Take the 2-minute tour ×
Music: Practice & Theory Stack Exchange is a question and answer site for musicians, students, and enthusiasts. It's 100% free, no registration required.

I have a Behringer iAxe 393 strat clone.
I recently adjusted the truss rod to fix some frett buzzing.

Ever since, when tightening or loosening the strings while tuning, I sometimes get a creaking pop coming from the neck and the string I'm working on becomes a bit flatter or sharper. This sounds like it's coming from the truss rod.

What could be causing this?

share|improve this question

3 Answers 3

up vote 7 down vote accepted

If it happens at the same time as the string goes sharp or flat, it will be one of two things

  • slippage on the tuners, as @MatthewRead and @CornbreadNinja mentioned (you will be able to feel this if you hold a finger on the tuner while tightening or loosening the string - it will slightly jerk)
  • friction over the nut or string trees

I have had one guitar which had a nut friction problem, solved by rubbing a pencil lead into the grooves in the nut next time I restrung it.

share|improve this answer
    
Dr. Mayhem has my vote on this one, I've been tuning guitars for over 4 decades and what the good dr. says is totally consistent with my experience. –  filzilla Mar 22 '12 at 18:20
    
I had forgotten this but the notches in the nut had worn down and I filled them with superglue while I was adjusting the truss rod. This uneven texture is probably catching the string until its pulled tight enough to overcome the resistance. I'll find out when I get home. –  Kalamane Mar 22 '12 at 21:43
    
Dr. Mayhem: it might also be that there's friction in the string trees, from what I can see the iAxe 393 has two of them. In my experience they can prohibit free movement of the strings (I prefer a staggered set of tuners instead). –  morten Mar 23 '12 at 4:21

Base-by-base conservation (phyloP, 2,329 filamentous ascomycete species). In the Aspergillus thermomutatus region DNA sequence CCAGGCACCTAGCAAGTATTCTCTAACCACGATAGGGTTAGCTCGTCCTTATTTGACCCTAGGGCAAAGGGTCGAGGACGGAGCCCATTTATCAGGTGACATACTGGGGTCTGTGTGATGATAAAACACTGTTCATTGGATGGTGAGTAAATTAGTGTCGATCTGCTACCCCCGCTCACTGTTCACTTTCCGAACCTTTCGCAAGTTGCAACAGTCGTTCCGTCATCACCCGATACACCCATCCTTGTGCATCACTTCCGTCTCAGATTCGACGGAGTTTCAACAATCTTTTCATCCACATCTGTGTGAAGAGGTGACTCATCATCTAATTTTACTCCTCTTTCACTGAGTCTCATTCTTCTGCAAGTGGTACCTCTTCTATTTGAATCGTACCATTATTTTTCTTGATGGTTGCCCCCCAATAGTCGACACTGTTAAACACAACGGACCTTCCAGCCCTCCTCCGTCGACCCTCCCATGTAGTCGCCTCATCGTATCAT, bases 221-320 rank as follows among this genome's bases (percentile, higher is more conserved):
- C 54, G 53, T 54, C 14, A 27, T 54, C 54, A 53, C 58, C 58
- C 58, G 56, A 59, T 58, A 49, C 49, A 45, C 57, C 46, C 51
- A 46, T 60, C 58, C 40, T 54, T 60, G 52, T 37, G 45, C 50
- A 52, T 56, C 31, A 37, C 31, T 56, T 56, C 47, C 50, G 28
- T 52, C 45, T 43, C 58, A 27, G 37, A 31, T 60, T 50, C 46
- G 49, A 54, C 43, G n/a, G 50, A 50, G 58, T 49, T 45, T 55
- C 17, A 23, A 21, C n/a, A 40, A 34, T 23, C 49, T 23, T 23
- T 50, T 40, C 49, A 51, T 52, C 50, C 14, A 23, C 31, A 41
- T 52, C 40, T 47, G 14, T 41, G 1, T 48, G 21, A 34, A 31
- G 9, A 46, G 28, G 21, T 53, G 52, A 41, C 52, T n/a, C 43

thanks @morten - updated –  Dr Mayhem Mar 23 '12 at 13:29
    
The pencil lead Dr Mayhem suggests is actually a lubricant. If you've got another lubricant available safe for the materials, you can try that. I've used gun oil on a few bits of my equipment (away from the wood) to good results. –  draeath Mar 26 '12 at 17:25

It could be coming from the neck... things to check

First loosen the strings and make sure that the neck screws (bolts in guitar terminology) are tight. Do not over tighten and make sure you use the proper size screwdrive so the screw heads don't strip. This is one place that could pop and creak.

Second the noise could be completely isolated from the truss rod adjustment - wound strings can pop if the nut slot is too small or tight - filing the nut should be done by someone with repair\setup experience as it cannot be reversed if cut to large or deep.

Note: I just saw your comment about the superglue in the nut slots... (after posting)

Truss rod, it's highly unlikely that even if the nut is stripped that the truss rod would repeatedly make noise - tuning a guitar is normally small increments (unless you are going between open tunings which require considerable tuning changes).

The truss channel is either under the fretboard (primarily Rosewood fretboards) or through the back (Skunk stripe) primarily on solid maple necks. If the truss rod has separated the neck it could creak - it should be visible from the side or back of the neck.

Hope this helps and good luck... you may need to have a tech or luthier look at it.

share|improve this answer

You may have over-tightened the truss rod. Have you tried turning it back slightly? That said, are you sure it isn't coming from the tuners?

share|improve this answer
    
I'd expect it to be slippage on the tuners as well. –  Matthew Read Mar 22 '12 at 16:16
    
When I read the question title, my brain played the sound of cello tuning pegs creaking. When I realized it was an electric guitar, it changed to the pre-climactic musical cranking of my old jack-in-the-box. –  cornbread ninja Mar 22 '12 at 16:22

Your Answer

 
discard

By posting your answer, you agree to the privacy policy and terms of service.

Not the answer you're looking for? Browse other questions tagged or ask your own question.